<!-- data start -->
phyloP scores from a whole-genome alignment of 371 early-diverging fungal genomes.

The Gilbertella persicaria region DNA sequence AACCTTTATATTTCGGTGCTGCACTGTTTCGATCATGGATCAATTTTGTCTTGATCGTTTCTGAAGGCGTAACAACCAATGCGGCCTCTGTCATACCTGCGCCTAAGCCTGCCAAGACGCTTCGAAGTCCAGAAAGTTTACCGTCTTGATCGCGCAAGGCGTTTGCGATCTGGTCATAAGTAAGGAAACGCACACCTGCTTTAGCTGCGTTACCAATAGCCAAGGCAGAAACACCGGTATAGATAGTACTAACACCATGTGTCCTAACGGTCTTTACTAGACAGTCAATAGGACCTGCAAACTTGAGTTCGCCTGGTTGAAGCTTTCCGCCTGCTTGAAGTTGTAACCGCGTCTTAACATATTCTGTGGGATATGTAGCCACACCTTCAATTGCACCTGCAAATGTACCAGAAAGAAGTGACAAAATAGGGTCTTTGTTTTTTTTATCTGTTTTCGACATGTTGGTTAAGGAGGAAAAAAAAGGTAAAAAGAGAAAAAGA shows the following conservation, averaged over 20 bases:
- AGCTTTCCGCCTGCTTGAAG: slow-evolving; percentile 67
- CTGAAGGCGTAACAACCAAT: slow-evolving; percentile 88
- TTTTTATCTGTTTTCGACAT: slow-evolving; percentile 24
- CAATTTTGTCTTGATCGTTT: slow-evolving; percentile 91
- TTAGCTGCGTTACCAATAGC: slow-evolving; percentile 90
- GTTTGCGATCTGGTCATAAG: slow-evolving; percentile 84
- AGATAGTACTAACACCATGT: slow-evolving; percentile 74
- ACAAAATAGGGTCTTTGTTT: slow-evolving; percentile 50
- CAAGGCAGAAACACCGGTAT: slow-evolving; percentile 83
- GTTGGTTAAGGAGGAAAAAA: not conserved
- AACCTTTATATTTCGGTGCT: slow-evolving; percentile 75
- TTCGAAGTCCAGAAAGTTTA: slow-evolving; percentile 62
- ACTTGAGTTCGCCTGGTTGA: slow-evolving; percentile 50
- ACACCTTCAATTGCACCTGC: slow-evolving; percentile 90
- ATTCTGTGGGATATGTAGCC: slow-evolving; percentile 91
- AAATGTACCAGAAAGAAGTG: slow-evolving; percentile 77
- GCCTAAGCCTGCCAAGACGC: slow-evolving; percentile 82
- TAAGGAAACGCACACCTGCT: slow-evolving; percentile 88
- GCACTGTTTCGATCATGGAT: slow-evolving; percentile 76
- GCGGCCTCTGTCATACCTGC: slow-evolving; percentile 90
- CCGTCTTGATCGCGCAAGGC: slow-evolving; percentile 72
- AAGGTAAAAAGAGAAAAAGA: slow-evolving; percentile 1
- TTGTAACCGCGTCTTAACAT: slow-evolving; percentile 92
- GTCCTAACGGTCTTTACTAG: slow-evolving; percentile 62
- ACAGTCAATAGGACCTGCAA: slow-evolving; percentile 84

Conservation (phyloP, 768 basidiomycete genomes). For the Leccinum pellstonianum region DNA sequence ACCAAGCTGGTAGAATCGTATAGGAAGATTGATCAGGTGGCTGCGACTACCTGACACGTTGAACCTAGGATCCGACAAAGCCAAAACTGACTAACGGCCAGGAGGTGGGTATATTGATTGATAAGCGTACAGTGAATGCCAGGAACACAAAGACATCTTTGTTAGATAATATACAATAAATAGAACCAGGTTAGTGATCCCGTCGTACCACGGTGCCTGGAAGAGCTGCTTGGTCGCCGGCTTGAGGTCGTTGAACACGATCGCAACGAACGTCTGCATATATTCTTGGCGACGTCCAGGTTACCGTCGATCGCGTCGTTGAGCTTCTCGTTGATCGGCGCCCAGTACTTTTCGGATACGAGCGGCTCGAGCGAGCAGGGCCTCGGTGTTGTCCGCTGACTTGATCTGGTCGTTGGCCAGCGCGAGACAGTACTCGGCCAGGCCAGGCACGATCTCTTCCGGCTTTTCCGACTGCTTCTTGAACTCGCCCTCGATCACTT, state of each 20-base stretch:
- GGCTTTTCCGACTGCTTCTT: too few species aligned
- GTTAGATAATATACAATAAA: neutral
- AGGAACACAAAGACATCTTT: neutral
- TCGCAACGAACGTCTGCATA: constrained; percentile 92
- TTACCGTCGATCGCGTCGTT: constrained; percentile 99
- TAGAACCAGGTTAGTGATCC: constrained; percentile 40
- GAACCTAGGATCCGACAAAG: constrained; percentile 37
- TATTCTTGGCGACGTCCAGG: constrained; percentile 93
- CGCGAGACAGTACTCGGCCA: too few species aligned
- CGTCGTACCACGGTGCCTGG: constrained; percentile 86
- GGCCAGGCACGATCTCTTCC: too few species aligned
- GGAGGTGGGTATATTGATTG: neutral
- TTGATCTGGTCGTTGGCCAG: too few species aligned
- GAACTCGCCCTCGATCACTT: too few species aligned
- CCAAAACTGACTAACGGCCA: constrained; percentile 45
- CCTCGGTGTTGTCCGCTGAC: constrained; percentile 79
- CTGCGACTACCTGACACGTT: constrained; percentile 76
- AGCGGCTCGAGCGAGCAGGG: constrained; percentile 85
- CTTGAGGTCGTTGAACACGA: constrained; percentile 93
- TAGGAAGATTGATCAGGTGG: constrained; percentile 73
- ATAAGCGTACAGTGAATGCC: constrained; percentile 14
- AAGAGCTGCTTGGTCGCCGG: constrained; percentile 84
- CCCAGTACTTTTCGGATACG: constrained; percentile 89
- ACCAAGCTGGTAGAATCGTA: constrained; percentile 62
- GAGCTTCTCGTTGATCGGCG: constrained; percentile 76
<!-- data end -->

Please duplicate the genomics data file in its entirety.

phyloP scores from a whole-genome alignment of 371 early-diverging fungal genomes.

The Gilbertella persicaria region DNA sequence AACCTTTATATTTCGGTGCTGCACTGTTTCGATCATGGATCAATTTTGTCTTGATCGTTTCTGAAGGCGTAACAACCAATGCGGCCTCTGTCATACCTGCGCCTAAGCCTGCCAAGACGCTTCGAAGTCCAGAAAGTTTACCGTCTTGATCGCGCAAGGCGTTTGCGATCTGGTCATAAGTAAGGAAACGCACACCTGCTTTAGCTGCGTTACCAATAGCCAAGGCAGAAACACCGGTATAGATAGTACTAACACCATGTGTCCTAACGGTCTTTACTAGACAGTCAATAGGACCTGCAAACTTGAGTTCGCCTGGTTGAAGCTTTCCGCCTGCTTGAAGTTGTAACCGCGTCTTAACATATTCTGTGGGATATGTAGCCACACCTTCAATTGCACCTGCAAATGTACCAGAAAGAAGTGACAAAATAGGGTCTTTGTTTTTTTTATCTGTTTTCGACATGTTGGTTAAGGAGGAAAAAAAAGGTAAAAAGAGAAAAAGA shows the following conservation, averaged over 20 bases:
- AGCTTTCCGCCTGCTTGAAG: slow-evolving; percentile 67
- CTGAAGGCGTAACAACCAAT: slow-evolving; percentile 88
- TTTTTATCTGTTTTCGACAT: slow-evolving; percentile 24
- CAATTTTGTCTTGATCGTTT: slow-evolving; percentile 91
- TTAGCTGCGTTACCAATAGC: slow-evolving; percentile 90
- GTTTGCGATCTGGTCATAAG: slow-evolving; percentile 84
- AGATAGTACTAACACCATGT: slow-evolving; percentile 74
- ACAAAATAGGGTCTTTGTTT: slow-evolving; percentile 50
- CAAGGCAGAAACACCGGTAT: slow-evolving; percentile 83
- GTTGGTTAAGGAGGAAAAAA: not conserved
- AACCTTTATATTTCGGTGCT: slow-evolving; percentile 75
- TTCGAAGTCCAGAAAGTTTA: slow-evolving; percentile 62
- ACTTGAGTTCGCCTGGTTGA: slow-evolving; percentile 50
- ACACCTTCAATTGCACCTGC: slow-evolving; percentile 90
- ATTCTGTGGGATATGTAGCC: slow-evolving; percentile 91
- AAATGTACCAGAAAGAAGTG: slow-evolving; percentile 77
- GCCTAAGCCTGCCAAGACGC: slow-evolving; percentile 82
- TAAGGAAACGCACACCTGCT: slow-evolving; percentile 88
- GCACTGTTTCGATCATGGAT: slow-evolving; percentile 76
- GCGGCCTCTGTCATACCTGC: slow-evolving; percentile 90
- CCGTCTTGATCGCGCAAGGC: slow-evolving; percentile 72
- AAGGTAAAAAGAGAAAAAGA: slow-evolving; percentile 1
- TTGTAACCGCGTCTTAACAT: slow-evolving; percentile 92
- GTCCTAACGGTCTTTACTAG: slow-evolving; percentile 62
- ACAGTCAATAGGACCTGCAA: slow-evolving; percentile 84

Conservation (phyloP, 768 basidiomycete genomes). For the Leccinum pellstonianum region DNA sequence ACCAAGCTGGTAGAATCGTATAGGAAGATTGATCAGGTGGCTGCGACTACCTGACACGTTGAACCTAGGATCCGACAAAGCCAAAACTGACTAACGGCCAGGAGGTGGGTATATTGATTGATAAGCGTACAGTGAATGCCAGGAACACAAAGACATCTTTGTTAGATAATATACAATAAATAGAACCAGGTTAGTGATCCCGTCGTACCACGGTGCCTGGAAGAGCTGCTTGGTCGCCGGCTTGAGGTCGTTGAACACGATCGCAACGAACGTCTGCATATATTCTTGGCGACGTCCAGGTTACCGTCGATCGCGTCGTTGAGCTTCTCGTTGATCGGCGCCCAGTACTTTTCGGATACGAGCGGCTCGAGCGAGCAGGGCCTCGGTGTTGTCCGCTGACTTGATCTGGTCGTTGGCCAGCGCGAGACAGTACTCGGCCAGGCCAGGCACGATCTCTTCCGGCTTTTCCGACTGCTTCTTGAACTCGCCCTCGATCACTT, state of each 20-base stretch:
- GGCTTTTCCGACTGCTTCTT: too few species aligned
- GTTAGATAATATACAATAAA: neutral
- AGGAACACAAAGACATCTTT: neutral
- TCGCAACGAACGTCTGCATA: constrained; percentile 92
- TTACCGTCGATCGCGTCGTT: constrained; percentile 99
- TAGAACCAGGTTAGTGATCC: constrained; percentile 40
- GAACCTAGGATCCGACAAAG: constrained; percentile 37
- TATTCTTGGCGACGTCCAGG: constrained; percentile 93
- CGCGAGACAGTACTCGGCCA: too few species aligned
- CGTCGTACCACGGTGCCTGG: constrained; percentile 86
- GGCCAGGCACGATCTCTTCC: too few species aligned
- GGAGGTGGGTATATTGATTG: neutral
- TTGATCTGGTCGTTGGCCAG: too few species aligned
- GAACTCGCCCTCGATCACTT: too few species aligned
- CCAAAACTGACTAACGGCCA: constrained; percentile 45
- CCTCGGTGTTGTCCGCTGAC: constrained; percentile 79
- CTGCGACTACCTGACACGTT: constrained; percentile 76
- AGCGGCTCGAGCGAGCAGGG: constrained; percentile 85
- CTTGAGGTCGTTGAACACGA: constrained; percentile 93
- TAGGAAGATTGATCAGGTGG: constrained; percentile 73
- ATAAGCGTACAGTGAATGCC: constrained; percentile 14
- AAGAGCTGCTTGGTCGCCGG: constrained; percentile 84
- CCCAGTACTTTTCGGATACG: constrained; percentile 89
- ACCAAGCTGGTAGAATCGTA: constrained; percentile 62
- GAGCTTCTCGTTGATCGGCG: constrained; percentile 76